The 2,000-square-foot home cost the Wards just over $200,000. It was advertised as a good condition home that was move-in ready. But the couple has learned it had never been correctly sealed or vented and the attic was not properly finished. The excessive moisture that got inside had no way of escaping and created a perfect environment for mold, which spread behind the sheetrock and the insulation. In the months since they discovered the systemic mold inside their walls, the Wards have consulted air quality, building and energy efficiency experts, and they have learned that fixing the problem is a lot harder than avoiding it in the first place.

That’s not easy, either, said Chris Corson, an expert in passive house design and construction, who has checked out the Wards’ home. His Searsmont-based panelized construction company, EcoCor, specializes in energy-efficient, healthy houses, but he believes that there are many poorly built homes in Maine. While plumbers and electricians are required to be licensed, Maine builders are not. And although they are supposed to follow residential construction standards, some do not. For example, five years ago, he saw a house where the builder had used duct tape to flash the windows into a weather-resistant barrier. Unsurprisingly, the strategy had weathered poorly, and the windows were leaking.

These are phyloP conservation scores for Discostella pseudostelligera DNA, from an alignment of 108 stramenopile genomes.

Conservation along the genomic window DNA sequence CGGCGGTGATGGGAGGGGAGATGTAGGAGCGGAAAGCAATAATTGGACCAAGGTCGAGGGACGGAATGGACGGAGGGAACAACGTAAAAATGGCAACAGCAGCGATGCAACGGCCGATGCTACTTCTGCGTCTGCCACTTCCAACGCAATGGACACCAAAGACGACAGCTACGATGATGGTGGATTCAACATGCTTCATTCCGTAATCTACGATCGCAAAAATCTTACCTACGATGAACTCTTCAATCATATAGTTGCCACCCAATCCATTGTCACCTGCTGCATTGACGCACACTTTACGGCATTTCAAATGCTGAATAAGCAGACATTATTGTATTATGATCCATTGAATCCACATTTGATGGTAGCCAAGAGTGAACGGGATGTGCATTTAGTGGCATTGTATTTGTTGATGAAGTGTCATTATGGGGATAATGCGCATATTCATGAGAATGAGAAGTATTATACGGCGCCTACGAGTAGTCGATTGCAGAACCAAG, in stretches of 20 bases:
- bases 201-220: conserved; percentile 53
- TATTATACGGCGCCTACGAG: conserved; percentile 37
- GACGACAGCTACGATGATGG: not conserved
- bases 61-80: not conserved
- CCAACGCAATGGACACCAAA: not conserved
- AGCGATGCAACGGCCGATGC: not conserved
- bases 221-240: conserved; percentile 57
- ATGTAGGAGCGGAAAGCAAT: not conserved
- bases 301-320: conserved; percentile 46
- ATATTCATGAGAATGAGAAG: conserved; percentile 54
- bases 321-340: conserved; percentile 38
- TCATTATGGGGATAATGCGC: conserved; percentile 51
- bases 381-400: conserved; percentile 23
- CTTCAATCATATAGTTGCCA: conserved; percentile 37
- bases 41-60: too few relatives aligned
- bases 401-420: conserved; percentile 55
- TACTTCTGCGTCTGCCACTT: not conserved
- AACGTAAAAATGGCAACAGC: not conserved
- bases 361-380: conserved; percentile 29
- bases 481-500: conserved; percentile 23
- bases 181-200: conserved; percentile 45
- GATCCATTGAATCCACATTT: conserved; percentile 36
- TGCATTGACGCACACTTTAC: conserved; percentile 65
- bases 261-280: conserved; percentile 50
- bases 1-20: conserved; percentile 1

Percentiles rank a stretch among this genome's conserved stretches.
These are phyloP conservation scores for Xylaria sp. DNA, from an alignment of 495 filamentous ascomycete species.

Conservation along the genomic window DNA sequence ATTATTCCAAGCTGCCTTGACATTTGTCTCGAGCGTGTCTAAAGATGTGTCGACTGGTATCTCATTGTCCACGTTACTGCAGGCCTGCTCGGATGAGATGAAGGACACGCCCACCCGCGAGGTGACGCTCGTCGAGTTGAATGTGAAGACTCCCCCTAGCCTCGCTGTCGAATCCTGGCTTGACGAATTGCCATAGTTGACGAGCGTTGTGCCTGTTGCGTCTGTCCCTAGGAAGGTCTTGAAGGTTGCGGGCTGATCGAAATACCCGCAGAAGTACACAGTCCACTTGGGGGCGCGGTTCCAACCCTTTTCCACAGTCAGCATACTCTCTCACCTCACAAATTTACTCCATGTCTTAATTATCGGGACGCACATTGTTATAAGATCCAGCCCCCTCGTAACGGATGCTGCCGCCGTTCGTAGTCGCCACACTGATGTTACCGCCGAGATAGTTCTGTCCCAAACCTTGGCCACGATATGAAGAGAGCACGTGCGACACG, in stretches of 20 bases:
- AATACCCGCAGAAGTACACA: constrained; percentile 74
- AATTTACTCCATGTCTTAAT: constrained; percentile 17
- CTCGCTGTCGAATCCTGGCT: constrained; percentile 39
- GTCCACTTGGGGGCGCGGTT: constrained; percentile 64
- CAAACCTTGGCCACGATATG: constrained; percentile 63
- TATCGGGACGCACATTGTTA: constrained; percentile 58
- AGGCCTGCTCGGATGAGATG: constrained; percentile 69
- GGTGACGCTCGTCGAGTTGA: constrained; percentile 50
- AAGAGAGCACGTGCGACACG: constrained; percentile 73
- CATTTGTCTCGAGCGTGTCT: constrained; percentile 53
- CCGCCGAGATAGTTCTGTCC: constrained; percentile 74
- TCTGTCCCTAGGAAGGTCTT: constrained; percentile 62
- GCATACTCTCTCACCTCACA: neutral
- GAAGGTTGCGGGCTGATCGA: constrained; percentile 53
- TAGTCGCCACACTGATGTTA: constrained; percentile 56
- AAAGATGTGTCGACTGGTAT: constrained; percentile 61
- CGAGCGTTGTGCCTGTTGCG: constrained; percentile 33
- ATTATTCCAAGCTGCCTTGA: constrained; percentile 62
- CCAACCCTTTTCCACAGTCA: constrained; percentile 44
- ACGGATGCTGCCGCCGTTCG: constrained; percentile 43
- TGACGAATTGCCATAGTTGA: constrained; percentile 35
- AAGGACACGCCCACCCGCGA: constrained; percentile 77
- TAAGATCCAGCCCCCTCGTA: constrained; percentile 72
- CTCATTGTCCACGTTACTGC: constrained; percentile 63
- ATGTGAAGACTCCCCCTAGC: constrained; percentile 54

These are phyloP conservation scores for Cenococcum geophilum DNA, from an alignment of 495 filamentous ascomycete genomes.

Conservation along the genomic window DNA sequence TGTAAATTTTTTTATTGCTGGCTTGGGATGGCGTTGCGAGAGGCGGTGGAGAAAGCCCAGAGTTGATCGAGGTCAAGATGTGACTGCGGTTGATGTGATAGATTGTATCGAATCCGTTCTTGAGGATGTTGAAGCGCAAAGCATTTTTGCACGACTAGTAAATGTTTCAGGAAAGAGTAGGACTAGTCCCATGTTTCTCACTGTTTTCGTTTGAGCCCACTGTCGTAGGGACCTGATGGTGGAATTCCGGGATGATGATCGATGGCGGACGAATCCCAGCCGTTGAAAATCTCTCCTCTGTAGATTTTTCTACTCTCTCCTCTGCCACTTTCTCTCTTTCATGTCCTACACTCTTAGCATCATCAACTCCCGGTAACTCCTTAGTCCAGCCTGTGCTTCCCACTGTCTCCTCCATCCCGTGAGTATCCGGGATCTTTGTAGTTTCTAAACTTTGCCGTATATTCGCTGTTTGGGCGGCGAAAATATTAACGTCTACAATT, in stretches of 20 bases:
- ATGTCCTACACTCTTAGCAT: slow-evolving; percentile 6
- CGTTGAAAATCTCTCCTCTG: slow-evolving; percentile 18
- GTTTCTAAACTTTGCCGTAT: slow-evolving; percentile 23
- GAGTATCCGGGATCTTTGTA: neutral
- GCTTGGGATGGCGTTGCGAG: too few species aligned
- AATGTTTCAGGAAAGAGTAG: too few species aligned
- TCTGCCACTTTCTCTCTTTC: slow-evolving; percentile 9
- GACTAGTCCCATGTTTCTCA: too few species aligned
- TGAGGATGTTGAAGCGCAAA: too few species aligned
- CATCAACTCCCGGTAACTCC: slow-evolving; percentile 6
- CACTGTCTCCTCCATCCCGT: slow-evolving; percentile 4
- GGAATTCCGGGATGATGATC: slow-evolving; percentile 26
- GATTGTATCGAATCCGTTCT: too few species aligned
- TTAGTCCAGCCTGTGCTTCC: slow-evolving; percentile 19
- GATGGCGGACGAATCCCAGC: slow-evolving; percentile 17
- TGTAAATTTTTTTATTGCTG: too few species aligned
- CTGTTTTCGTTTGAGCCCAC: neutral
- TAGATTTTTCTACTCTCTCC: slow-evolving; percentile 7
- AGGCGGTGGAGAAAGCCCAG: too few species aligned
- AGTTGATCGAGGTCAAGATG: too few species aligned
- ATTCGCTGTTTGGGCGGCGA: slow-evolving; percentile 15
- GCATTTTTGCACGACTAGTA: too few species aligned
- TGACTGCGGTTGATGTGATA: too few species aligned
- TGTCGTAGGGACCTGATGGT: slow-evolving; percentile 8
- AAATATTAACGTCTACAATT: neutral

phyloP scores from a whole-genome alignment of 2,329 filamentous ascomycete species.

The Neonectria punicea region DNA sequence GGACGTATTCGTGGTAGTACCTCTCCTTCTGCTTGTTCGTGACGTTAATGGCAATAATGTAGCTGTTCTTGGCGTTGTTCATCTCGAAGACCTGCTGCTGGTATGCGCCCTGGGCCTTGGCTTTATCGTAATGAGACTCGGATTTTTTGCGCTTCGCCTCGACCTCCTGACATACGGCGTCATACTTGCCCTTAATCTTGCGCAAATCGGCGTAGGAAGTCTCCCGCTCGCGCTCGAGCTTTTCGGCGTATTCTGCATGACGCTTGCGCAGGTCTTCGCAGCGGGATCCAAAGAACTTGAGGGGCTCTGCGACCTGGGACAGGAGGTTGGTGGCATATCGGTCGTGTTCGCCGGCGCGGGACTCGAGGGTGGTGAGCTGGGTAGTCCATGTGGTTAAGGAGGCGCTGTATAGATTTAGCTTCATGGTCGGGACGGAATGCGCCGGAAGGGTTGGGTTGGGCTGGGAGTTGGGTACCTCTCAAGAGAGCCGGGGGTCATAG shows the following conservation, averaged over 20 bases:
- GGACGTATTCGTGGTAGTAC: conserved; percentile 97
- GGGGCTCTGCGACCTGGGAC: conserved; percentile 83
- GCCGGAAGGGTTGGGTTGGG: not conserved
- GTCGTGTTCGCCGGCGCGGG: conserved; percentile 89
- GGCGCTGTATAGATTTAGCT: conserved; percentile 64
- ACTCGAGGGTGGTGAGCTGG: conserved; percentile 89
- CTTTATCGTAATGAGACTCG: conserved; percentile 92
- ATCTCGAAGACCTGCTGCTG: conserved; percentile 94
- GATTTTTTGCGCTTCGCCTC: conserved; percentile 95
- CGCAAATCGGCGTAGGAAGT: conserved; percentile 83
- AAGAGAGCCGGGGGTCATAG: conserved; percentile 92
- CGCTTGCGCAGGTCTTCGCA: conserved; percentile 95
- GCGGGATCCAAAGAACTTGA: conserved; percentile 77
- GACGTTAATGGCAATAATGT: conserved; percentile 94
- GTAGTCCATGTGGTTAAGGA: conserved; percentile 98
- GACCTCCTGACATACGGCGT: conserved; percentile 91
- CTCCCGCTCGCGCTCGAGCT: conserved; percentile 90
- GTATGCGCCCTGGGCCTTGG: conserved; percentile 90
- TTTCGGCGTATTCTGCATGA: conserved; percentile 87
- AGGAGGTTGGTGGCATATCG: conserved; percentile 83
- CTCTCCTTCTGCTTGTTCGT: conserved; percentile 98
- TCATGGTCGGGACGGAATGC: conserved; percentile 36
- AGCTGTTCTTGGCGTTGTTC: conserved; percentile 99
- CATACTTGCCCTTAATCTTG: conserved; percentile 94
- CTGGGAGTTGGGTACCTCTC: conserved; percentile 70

“My advice for a homebuyer is to privately hire a professional building inspector — a forensic engineer,” Corson said. “Somebody who has a knowledge of basic building and building physics. And even to potentially ask the homeowner to include an energy audit with all the rest of the inspections, so you can understand what you’re getting into.”

He said that consumers do more research when they buy a $20,000 automobile or even a $100 microwave than when they purchase a house, one of the largest investments they are ever likely to make. Unlike with cars or appliances, there’s not a lot of information to go on for aspiring homeowners.

“Why do we settle? Because there’s no alternative,” he said. “I can imagine that every single home built by the builder who built Bethany’s home has the same exact problem. Ultimately, [the Wards] made a poor business decision, a poor purchase based on not knowing any better.”

Corson believes there should be a law mandating that all homes have a mechanical ventilation system. Canada requires a whole-house ventilation system, but there’s no similar regulation in this country. He said that whatever the Wards end up doing to remediate their problem will be expensive.